2003-04-05 SvsG Emails

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Staddon vs. Griever: SvsG Messages: 2003

20:01 from Nick

Message-ID: <3E8F7C4F.5090106spam@spamredhousespam.spamcom>
Date: Sat, 05 Apr 2003 20:01:03 -0500
From: "N. Staddon" <nspam@spamredhousespam.spamcom>
To: bubba-2022-12-9-17:21-spam@redhousespam.com
Subject: Some thoughts

I've been noodling over our conversation, and one thought has come out so far. (More to follow, I suspect.)

Just to recap the relevant bits of conversation, as I understood them:

We were talking about philosophies of how credit is assigned for work. You advanced the philosophy of "yeah I killed it, but I'll eat last", which seemed to equate roughly with the idea of doing whatever was needed just because it was needed and not requiring that credit be given -- which apparently further equated with not wanting to itemize individual efforts you might contribute to the greater joint enterprise (be that family, business, or whatever).

This philosophy would work well if you were willing to do all the work and/or receive none of the credit. Correct me if I'm wrong, but I don't think that's why you're in this business.

Therefore, you must be expecting to do some of the work and receive some of the credit.

The next question would be, how much work are you expecting/willing to do, and how much credit are you expecting in return for that work.

One answer I think we discussed was the "50/50" answer -- we each do about half the work, and get half the proceeds.

The problem with this answer is that I don't agree that you do 50% of the work, based on my understanding of what the totality of the work is that needs to be done and the portion of it that I end up doing. (See, for example, the breakdown of vbz.net tasks I wrote up last year and emailed to you.)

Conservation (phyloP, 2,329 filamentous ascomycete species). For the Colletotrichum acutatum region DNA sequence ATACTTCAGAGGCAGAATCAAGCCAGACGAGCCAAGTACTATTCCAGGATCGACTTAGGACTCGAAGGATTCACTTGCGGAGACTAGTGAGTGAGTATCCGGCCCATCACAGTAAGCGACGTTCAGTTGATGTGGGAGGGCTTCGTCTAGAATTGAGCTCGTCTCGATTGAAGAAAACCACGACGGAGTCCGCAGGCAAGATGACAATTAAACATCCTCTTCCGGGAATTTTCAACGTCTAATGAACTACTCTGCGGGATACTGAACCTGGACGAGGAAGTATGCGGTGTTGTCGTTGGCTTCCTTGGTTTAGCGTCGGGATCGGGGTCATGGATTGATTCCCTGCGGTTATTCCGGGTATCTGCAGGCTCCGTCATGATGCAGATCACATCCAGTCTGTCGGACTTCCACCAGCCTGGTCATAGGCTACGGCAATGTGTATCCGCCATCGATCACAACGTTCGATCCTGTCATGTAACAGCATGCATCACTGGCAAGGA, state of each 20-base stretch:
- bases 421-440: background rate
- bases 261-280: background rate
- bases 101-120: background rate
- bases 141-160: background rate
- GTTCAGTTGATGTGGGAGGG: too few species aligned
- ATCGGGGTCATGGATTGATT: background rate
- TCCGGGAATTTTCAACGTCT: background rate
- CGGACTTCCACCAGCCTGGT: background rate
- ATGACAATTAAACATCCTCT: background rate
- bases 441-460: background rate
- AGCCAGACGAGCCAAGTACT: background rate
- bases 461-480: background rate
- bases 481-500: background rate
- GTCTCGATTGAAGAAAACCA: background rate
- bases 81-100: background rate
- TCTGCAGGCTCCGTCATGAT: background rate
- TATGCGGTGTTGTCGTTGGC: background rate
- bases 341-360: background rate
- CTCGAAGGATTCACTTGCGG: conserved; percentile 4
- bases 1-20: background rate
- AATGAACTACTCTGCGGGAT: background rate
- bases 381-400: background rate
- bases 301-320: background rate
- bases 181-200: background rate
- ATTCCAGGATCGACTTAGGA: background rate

So then we're stuck in a situation where I don't agree with what you want, but you have no evidence to present towards influencing my evaluation. We are in a stalemate; we each have the choice of either going against our own best judgement, or bowing out of the argument altogether by quitting the partnership. This is obviously an unstable situation which must be resolved.

My recommended solution is (and has been) that we reach agreements about what would be fair credit/compensation for tasks that each of us might do, and then proceed to document what we each actually do (and have done) so as to ultimately arrive at what credit/compensation we should each receive for work past and present. Start with the principles and then work gradually towards the specifics.

If you have another solution, I am open to reasonable alternatives.

All for now,

N.